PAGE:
AFSC and Human Rights for Immigrants

From resettling Jewish refugees in the United States during the 1930s to aiding Japanese internees during World War II, to organizing migrant farm workers in California, and to providing aid in refugee camps during numerous international conflicts, the rights and well-being of migrants and displaced persons have always been central to American Friends Service Committee’s witness for universal human dignity.

Human migration is a global phenomenon spurred by conflict, economic and social inequality, environmental disaster, and poverty. Many people move because they have to, not because they want to. In 2001, the AFSC Board of Directors adopted a statement calling for United States government policies that:

  • respect human rights and international law;
  • stop militarization of the border;
  • remove the unequal treatment to which undocumented persons are subjected;
  • provide nondiscriminatory application of immigration laws;
  • support legalized entry to those under duress or fleeing natural disaster, regardless of national origins and political affiliation; and
  • support family reunification.

The values that inform the Board statement converge with the AFSC vision of humanitarian service, justice, and peace; this is as much the case now as it was when AFSC was founded 90 years ago. Just as Quakers spoke and acted against slavery decades before abolition; just as AFSC called for the end of apartheid in South Africa, and was at the forefront of the civil rights movement in the United States; so are we called to speak out for and support the human rights of immigrants to the United States today.

Immigrant connections and networks provide critical links to everything from jobs to housing, healthcare, education, childcare, worship—the web of relationships that form a community. American Friends Service Committee’s immigration programs reflect the creative, demographic, and geographic variety of immigrant communities themselves. They seek to galvanize community resources toward the goal of protecting human rights for immigrants, the single common thread weaving through every AFSC program. All of AFSC’s immigration programs aim for one or more of the following overlapping objectives:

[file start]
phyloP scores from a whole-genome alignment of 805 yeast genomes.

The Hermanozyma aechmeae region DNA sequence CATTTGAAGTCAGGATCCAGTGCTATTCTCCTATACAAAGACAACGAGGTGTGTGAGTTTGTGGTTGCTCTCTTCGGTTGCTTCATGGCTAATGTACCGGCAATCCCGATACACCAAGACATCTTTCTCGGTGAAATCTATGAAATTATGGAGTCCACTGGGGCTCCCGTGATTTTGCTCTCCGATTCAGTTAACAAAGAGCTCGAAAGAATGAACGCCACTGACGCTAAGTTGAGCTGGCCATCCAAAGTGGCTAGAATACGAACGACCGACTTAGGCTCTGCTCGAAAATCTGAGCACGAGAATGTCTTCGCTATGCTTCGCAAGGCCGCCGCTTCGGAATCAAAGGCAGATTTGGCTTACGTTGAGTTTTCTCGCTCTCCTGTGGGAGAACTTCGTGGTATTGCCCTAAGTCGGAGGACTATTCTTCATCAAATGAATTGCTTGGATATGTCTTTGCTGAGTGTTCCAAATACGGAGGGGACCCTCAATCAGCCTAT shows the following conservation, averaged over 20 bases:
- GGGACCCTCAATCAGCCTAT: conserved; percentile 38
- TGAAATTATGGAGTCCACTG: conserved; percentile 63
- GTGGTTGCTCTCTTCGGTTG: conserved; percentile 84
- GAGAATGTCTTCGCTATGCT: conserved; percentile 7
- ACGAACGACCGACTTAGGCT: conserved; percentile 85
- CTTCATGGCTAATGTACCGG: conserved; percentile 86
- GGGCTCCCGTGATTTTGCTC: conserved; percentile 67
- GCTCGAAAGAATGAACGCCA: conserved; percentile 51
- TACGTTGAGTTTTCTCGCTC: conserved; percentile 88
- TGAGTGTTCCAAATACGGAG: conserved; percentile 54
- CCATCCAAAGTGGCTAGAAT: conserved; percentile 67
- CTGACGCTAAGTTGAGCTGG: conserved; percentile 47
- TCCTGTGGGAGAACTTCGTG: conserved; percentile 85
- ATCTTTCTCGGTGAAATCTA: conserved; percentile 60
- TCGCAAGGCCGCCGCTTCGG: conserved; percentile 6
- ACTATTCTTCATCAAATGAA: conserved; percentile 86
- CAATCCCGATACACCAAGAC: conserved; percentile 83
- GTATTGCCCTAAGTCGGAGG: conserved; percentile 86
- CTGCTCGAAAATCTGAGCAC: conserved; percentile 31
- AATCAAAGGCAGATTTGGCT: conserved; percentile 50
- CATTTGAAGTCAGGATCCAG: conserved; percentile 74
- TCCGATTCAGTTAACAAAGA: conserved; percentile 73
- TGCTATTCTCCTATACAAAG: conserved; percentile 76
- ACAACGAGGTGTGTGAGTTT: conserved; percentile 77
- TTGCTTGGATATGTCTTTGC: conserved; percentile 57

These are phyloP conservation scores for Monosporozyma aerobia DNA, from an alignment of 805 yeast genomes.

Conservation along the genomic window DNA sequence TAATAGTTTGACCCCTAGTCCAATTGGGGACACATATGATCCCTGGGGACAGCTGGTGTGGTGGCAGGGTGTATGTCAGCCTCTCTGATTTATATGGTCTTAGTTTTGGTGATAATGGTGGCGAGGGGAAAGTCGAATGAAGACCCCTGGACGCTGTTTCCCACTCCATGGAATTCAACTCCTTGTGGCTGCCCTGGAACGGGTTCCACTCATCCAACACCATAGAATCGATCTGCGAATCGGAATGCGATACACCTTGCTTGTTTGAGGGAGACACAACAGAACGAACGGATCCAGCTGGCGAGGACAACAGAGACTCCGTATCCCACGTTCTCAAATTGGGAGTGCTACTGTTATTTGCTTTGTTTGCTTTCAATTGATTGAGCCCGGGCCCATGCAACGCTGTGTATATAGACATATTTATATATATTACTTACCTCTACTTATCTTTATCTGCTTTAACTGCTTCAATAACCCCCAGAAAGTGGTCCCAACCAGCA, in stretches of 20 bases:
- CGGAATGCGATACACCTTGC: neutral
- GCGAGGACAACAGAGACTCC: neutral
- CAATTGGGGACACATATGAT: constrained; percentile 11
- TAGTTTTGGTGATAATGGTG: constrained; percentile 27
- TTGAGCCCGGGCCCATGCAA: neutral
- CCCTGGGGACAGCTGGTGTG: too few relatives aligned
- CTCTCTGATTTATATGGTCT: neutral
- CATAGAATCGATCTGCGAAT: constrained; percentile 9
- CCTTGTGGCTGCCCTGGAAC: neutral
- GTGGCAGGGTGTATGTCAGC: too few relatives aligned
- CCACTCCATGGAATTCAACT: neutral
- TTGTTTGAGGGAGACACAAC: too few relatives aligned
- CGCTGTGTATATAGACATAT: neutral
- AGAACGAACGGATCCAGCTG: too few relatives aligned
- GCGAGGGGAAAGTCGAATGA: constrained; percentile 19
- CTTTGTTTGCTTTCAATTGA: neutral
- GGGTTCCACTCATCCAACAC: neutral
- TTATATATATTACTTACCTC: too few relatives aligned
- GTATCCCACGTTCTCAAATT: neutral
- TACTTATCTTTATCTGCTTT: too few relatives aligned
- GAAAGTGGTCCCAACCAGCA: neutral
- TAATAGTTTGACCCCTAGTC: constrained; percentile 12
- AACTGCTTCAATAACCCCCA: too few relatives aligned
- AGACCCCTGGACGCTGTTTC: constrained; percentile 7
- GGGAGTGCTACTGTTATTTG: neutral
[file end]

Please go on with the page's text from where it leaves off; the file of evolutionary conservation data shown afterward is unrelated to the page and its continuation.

• Building understanding across communities;
  • Fostering immigrant leadership and civic integration; and
  • Promoting fair and just public policies.

Building Understanding across Communities

We need to support one another to overcome our barriers and hardships. Learning about one another is one of the many ways to develop mutual understanding and build deeper friendships in our community and at large.
—Lao woman, AFSC program participant in California

Many issues that are pressing on immigrants weigh on non-immigrants as well: affordable housing, fair wages, healthcare, childcare, education, and community safety. Immigrant rights in this context means no more and no less than the right of any person to live in safety and peace, to have access to available services, and to contribute one’s share of talents to better the life of the community.

Misunderstanding is an obstacle to cooperation. Misconceptions prevail that immigrants take jobs away from U.S. citizens, that they do not want to learn English, that their presence increases crime rates. From such positions emerge conflict, resentment, and opposition to humane policies regarding immigrants and immigration.

Together, immigrants and non-immigrants stand to gain far more than they would in opposition to one another. AFSC helps to build understanding across communities so that immigrants and non-immigrants may improve their interactions with one another, their trust in their communities, and the quality and richness of their daily lives.

For example, in California’s agricultural Central Valley, AFSC provides a space and support for immigrants and refugees to gather, learn from each other, and participate in the life of the community. From the simple start of visits to each others’ communities, a major cultural festival was developed; youth found an outlet to express their identity through video, women started to organize for childcare, and all the major immigrant communities turned out in small and large towns throughout the Valley to support immigration reform.

As with many community-based events, rallies and demonstrations strengthen relationships between participants and reveal shared interests, aspirations, and values. For example, an immigrant rights rally co-organized by AFSC and held at Liberty State Park in Newark, New Jersey, led to strengthened relationships with local unions and African American organizations. This resulted in a broader coalition of groups supporting immigrant rights and a more visible, vocal, and diverse constituency for immigrant rights in the eyes of policymakers.

Fostering Immigrant Leadership and Civic Integration

Leadership in this sense is merely a long-term objective. To be able to become leaders, immigrants must overcome language barriers; develop confidence in institutions; establish relationships with those institutions; have a deeper understanding of their rights; and have opportunities to exercise their rights and fulfill civic obligations even when they are still in the process of obtaining U.S. citizenship.
—From the AFSC Pan Valley Institute publication Immigrant Women: A Road to the Future

Immigrants arrive from some of the poorest countries in the world, often by ways that challenge their very survival, and they surmount obstacles from language barriers to ethnic prejudice to abject poverty. They help one another find work, places to worship, schools for their children, and doctors who will treat them. They learn English, start small businesses, establish networks, and organize themselves naturally into communities. Yet their entrée into the broader civic life and structures is not an easy one. AFSC provides support so that they can develop leadership within their own communities, take an active role in the burgeoning immigrant rights movement, and achieve civic integration in their new home country.